Luckily, the reports of New Orleans's demise were premature -- though damaged, New Orleans is still very much with us, and open again for business. You've been given a second chance. Take it now.
The part of New Orleans least affected by the disaster was its prime tourist area: the French Quarter, one of the few areas that had been built above river level and escaped heavy flooding. The French Quarter -- or as local signs have it, the Vieux Carré -- is, despite the name, a Spanish-flavored fantasy of wrought-iron balconies and tiny flower-filled courtyards and alluring louvered windows, its centerpiece being gardenlike Jackson Square. Just walking around here is entertainment, but several attractions are especially appealing to families: the touristy-but-fun Historic Voodoo Museum, 724 Dumaine St.; the kitschy Musée Conti Wax Museum, 917 Conti St.; the Old U.S. Mint, 400 Esplanade Ave., which despite the name is all about New Orleans jazz history and Mardi Gras traditions; and the open-air French Market, Decatur Street, from Jackson Square to Esplanade Avenue, where you can buy snacks like gator on a stick. Really.
Be sure to ride the historic St. Charles Streetcar; it goes from the Quarter to the Audubon Zoo at 6500 Magazine St., which displays 1,800 animals among lush subtropical plantings and a replica of a Louisiana swamp (dig the white alligator). Right on the banks of the Mississippi, the Audubon Aquarium of the Americas, 1 Canal St., is a world-class facility with exhibits of penguins, sharks, a coral reef, a rainforest, and a swamp. And though Mardi Gras itself may be overwhelming to children, they can get an eyeful of floats and larger-than-life character sculptures at Blaine Kern's Mardi Gras World, 223 Newton St., Algiers Point; they can even try on some fabulous costumes.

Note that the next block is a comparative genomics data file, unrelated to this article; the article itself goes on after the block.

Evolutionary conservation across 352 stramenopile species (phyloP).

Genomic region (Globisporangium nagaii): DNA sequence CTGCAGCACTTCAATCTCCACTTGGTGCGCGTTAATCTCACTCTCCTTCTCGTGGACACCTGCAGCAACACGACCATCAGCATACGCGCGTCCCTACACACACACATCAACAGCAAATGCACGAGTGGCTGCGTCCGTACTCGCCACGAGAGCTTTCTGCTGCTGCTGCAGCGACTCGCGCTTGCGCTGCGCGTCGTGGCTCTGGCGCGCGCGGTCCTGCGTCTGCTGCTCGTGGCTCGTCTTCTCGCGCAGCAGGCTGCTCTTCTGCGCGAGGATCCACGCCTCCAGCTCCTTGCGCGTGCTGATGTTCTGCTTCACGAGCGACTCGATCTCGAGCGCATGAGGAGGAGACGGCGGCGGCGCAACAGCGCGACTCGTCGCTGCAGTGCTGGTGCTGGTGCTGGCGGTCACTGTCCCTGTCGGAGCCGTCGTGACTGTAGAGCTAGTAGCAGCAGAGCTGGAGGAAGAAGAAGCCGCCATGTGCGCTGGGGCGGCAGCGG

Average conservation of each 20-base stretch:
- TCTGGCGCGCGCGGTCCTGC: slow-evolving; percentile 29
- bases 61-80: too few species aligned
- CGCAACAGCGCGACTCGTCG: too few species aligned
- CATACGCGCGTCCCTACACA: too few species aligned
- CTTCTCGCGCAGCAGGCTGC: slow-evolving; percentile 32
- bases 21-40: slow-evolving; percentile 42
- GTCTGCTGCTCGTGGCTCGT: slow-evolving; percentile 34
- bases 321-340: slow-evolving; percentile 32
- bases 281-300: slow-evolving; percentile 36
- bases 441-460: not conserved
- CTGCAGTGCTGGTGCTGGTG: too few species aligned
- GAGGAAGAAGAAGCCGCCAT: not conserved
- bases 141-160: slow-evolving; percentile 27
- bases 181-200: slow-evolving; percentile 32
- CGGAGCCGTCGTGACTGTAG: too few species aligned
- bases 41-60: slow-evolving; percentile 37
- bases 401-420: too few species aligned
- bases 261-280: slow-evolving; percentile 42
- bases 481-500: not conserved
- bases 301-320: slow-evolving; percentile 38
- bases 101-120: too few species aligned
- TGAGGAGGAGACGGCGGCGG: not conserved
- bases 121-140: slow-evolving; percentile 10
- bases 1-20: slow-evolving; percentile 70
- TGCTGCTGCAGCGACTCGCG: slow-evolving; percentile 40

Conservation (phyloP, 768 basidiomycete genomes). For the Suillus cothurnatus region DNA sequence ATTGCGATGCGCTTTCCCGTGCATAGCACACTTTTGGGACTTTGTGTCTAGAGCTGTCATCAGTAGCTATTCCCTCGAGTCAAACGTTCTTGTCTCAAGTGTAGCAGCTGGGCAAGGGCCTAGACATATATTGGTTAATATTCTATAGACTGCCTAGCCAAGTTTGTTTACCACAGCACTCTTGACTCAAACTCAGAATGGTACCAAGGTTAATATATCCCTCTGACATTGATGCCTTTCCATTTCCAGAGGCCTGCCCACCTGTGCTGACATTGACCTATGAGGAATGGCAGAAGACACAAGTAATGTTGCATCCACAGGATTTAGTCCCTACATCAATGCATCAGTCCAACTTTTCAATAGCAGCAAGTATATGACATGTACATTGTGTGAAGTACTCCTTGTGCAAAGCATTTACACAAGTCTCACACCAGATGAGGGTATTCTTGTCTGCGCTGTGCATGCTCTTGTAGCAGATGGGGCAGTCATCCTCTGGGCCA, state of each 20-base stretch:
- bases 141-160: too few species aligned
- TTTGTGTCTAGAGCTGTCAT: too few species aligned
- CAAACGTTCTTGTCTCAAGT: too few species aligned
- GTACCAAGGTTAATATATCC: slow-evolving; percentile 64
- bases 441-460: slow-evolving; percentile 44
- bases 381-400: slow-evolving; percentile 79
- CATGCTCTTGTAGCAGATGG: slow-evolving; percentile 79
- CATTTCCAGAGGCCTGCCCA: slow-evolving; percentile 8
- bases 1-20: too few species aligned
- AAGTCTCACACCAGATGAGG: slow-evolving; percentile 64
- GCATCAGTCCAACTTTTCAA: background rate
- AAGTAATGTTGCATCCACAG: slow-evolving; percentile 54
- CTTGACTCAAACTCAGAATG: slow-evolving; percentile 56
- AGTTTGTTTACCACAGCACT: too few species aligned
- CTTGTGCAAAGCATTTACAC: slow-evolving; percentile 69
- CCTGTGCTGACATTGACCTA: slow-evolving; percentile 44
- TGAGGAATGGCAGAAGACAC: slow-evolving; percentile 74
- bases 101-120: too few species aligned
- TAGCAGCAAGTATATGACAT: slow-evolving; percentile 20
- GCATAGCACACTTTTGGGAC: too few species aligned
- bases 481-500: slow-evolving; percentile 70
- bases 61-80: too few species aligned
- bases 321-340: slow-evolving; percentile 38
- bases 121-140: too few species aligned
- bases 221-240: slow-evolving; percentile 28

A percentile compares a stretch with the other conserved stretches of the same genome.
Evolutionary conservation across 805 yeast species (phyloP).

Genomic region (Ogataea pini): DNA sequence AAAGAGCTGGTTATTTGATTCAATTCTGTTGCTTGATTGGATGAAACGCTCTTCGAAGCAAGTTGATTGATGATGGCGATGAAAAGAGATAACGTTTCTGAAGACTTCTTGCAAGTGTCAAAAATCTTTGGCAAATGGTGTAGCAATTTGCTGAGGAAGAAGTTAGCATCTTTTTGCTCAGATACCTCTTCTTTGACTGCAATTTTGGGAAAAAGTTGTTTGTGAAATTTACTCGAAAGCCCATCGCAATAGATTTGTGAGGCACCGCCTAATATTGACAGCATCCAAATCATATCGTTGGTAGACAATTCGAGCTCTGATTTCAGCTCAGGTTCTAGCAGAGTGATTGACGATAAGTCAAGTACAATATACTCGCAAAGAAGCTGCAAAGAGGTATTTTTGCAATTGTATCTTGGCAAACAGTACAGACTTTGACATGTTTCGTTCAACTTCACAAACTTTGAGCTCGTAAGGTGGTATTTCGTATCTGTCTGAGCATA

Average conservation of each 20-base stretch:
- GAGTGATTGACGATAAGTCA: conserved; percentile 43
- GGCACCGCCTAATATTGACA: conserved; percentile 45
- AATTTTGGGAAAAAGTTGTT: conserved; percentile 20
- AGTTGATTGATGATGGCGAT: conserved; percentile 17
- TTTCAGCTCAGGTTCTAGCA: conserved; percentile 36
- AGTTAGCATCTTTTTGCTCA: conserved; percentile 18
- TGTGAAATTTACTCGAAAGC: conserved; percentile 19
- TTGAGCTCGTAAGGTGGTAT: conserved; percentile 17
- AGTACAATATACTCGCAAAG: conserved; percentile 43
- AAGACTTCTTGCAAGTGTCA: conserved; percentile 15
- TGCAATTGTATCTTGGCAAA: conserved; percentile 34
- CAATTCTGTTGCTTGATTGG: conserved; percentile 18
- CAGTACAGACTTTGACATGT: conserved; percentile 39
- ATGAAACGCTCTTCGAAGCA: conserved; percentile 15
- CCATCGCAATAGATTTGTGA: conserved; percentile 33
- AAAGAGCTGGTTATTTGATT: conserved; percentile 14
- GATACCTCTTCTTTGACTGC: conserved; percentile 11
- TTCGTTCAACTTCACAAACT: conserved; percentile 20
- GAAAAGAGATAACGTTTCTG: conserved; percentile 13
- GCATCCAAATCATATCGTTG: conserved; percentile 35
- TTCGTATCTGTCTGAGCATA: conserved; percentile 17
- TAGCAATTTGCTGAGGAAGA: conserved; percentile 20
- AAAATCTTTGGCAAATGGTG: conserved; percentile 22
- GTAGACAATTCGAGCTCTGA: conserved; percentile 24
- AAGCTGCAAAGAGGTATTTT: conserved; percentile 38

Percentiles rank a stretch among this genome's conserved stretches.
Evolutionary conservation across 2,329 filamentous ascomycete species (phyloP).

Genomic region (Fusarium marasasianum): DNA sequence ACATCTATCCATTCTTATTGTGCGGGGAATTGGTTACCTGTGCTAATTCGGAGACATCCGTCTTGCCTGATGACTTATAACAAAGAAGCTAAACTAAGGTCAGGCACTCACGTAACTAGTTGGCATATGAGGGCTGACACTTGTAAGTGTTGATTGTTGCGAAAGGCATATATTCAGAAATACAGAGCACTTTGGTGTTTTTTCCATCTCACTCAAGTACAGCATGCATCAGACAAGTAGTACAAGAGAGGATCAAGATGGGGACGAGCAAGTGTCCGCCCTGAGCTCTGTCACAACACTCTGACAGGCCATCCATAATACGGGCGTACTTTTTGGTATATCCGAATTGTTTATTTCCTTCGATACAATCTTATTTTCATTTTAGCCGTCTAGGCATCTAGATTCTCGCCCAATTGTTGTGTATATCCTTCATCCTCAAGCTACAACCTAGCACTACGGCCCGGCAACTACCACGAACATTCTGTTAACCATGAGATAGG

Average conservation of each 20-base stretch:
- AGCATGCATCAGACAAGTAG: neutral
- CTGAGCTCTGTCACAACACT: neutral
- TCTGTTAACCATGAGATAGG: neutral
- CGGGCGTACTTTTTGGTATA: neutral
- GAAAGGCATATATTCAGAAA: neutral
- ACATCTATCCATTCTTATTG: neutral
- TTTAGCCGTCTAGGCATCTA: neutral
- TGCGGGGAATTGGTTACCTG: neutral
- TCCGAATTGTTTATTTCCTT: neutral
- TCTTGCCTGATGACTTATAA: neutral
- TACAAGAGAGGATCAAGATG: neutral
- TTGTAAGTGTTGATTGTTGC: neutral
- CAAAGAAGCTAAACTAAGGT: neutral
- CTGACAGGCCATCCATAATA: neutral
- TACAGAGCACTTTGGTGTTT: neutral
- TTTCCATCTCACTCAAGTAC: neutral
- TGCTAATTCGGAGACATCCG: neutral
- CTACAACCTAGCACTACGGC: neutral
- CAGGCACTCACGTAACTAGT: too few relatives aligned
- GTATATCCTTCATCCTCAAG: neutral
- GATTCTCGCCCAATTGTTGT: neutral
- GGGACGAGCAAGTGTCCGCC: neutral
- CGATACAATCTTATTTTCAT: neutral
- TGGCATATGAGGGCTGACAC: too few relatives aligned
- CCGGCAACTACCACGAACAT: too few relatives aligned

Contact: Tourist office, 2020 St. Charles Ave. (tel. 800/672-6124 or 800/748-8695; www.neworleanscvb.com).
What: The Cable Car Hills of San Francisco
Who: All ages
Maybe it was all those Rice-A-Roni commercials from my childhood, but I get a thrill when I hear the clang-clang of a San Francisco cable car. These beloved wooden icons, the only moving landmarks in the National Register of Historic Places, are absurdly impractical; San Francisco had nearly torn up all the tracks in 1947 until a public outcry saved the last three lines. And now, whaddya know, they are San Francisco's most iconic attraction, the one must-do for every visitor.